Pharmaceutical patents and access to essential medicines in sub-Saharan Africa
The World Trade Organisation (WTO) agreement on Trade-Related Aspects of Intellectual Property Rights (TRIPS) has reawakened old arguments over the impact of the intellectual property (IP) system on public access to essential medicines. As used here, essential medicines are those needed in symptom management, palliative care, and in the treatment of infections, such as human immunodeficiency virus (HIV), malaria, tuberculosis, and sleeping sickness in places like sub-Saharan Africa. Some argue that patents will further inhibit access to these medicines in sub-Saharan Africa. Others, however, argue the opposite. The latter maintain that patent protection under TRIPS can promote the growth of the pharmaceutical industry in places like sub-Saharan Africa. Moreover, they assert that pharmaceutical patents are not responsible for the limited access to essential medicines in sub-Saharan Africa. Instead, they trace the problem of access to non-patent factors, such as poverty, the lack of supportive infrastructure, and poor governance. This paper set out to assess these contrasting arguments, with a view to determining the actual impact that pharmaceutical patents may be having on access to essential medicines in sub-Saharan Africa. Keyword search of electronic databases was conducted, in addition to a review of relevant literature from print sources. A manual analysis then followed. It was found that, rather than a single set of factors, both patent and nonpatent factors combine to inhibit access to essential medicines in sub-Saharan Africa. It is imperative for sub-Saharan African countries to review current tariff and taxation policies, take steps to improve the supply of vital infrastructure, and strengthen their overall healthcare systems. They should also ensure that their IP systems are supportive of public healthcare needs. Equally important, is that TRIPS and the IP system should be more supportive of sub-Saharan Africa’s struggle to bear its disease burden, rather than focusing narrowly on profit maximisation for pharmaceutical companies. Sub-Saharan Africa also needs increased international financing, private-public collaboration in research, and the sharing of benefits in order to cater effectively for the health needs of its citizens.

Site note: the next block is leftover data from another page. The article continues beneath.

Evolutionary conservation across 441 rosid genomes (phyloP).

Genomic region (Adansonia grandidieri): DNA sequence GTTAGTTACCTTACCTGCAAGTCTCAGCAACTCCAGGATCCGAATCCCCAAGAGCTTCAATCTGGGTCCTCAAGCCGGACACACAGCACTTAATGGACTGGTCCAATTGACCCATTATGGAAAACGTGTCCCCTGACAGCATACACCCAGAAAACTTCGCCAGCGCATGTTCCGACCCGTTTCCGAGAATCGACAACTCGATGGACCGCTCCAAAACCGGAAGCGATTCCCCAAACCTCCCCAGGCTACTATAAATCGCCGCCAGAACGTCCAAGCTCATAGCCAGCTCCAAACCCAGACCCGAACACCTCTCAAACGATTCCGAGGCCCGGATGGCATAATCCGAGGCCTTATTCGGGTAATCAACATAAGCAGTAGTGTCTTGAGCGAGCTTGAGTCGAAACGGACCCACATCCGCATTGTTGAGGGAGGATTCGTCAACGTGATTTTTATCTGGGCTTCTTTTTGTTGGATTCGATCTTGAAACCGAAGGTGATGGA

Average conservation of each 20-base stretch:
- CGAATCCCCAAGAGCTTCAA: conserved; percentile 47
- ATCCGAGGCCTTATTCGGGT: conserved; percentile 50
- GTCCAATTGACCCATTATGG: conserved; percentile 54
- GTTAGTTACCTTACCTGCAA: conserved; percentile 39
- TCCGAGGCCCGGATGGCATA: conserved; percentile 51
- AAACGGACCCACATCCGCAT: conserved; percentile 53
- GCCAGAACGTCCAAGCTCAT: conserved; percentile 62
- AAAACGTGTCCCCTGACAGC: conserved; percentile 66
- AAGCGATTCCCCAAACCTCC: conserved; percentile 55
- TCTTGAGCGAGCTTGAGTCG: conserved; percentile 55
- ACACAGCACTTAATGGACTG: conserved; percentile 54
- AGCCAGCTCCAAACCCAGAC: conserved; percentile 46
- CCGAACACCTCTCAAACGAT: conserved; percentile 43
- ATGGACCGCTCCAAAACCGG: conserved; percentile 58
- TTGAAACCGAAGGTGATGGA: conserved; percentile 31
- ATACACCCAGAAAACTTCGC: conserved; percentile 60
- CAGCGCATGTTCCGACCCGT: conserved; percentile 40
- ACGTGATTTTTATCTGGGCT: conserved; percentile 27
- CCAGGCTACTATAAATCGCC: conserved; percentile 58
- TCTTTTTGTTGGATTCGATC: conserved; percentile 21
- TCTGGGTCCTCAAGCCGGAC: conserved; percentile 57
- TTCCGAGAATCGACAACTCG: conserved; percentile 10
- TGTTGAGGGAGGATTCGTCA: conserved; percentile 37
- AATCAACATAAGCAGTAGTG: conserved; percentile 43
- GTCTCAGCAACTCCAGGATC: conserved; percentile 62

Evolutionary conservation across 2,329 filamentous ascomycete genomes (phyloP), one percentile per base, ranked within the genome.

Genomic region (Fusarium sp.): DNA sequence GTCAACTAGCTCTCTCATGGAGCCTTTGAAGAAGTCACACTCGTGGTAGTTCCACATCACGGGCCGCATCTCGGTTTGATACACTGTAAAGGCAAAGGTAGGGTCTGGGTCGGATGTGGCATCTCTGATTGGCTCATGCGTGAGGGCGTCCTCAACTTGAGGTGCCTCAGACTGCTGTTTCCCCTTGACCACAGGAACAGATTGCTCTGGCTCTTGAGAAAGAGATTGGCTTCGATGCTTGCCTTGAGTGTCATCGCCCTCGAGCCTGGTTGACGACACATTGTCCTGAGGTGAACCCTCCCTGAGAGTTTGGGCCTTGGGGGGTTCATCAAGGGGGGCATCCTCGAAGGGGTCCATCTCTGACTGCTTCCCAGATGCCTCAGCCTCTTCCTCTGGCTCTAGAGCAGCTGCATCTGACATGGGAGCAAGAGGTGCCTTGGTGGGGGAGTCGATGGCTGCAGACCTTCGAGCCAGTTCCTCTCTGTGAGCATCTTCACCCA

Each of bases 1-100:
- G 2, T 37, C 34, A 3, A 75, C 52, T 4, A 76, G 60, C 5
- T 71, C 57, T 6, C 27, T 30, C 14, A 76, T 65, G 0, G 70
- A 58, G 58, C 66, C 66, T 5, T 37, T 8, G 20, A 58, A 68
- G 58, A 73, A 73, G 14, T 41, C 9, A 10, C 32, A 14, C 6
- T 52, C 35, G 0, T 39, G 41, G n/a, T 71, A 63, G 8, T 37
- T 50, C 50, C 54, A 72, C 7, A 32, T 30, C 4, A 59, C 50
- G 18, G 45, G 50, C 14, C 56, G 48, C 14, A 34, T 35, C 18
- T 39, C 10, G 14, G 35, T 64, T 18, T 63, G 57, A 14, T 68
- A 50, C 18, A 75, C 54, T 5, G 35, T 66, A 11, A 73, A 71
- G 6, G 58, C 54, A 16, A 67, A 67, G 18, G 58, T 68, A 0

Key words: Trade-related aspects of intellectual property rights (trips), essential medicines, sub-Saharan Africa, pharmaceutical, patents, access, malaria, human immunodeficiency virus/ acquired immunodeficiency syndrome (HIV/AIDS).